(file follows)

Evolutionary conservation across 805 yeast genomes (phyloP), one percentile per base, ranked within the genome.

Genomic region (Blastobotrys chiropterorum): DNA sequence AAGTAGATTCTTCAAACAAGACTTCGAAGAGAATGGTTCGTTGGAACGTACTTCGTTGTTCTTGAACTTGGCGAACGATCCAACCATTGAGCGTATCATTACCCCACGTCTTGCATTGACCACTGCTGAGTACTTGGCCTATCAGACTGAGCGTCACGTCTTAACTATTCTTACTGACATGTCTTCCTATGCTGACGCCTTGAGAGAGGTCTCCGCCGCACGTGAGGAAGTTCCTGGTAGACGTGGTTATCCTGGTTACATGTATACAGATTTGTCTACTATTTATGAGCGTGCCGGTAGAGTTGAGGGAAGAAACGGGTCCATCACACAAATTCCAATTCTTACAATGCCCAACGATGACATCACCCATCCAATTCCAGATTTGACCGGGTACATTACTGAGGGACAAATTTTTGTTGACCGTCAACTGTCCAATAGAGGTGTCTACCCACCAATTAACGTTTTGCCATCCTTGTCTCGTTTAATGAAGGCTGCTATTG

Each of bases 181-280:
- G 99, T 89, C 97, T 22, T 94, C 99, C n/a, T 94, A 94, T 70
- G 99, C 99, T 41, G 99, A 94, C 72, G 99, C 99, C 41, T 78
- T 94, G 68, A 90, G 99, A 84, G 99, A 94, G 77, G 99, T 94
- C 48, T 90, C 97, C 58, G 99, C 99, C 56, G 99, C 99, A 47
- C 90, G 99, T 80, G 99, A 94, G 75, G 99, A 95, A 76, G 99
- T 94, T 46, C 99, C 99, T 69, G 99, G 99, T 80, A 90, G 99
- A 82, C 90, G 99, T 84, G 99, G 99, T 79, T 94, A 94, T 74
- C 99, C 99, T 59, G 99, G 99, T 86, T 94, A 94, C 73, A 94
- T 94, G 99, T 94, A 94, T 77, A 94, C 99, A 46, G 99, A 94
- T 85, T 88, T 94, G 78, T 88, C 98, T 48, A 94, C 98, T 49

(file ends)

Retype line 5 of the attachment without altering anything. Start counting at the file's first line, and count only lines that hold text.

- G 99, C 99, T 41, G 99, A 94, C 72, G 99, C 99, C 41, T 78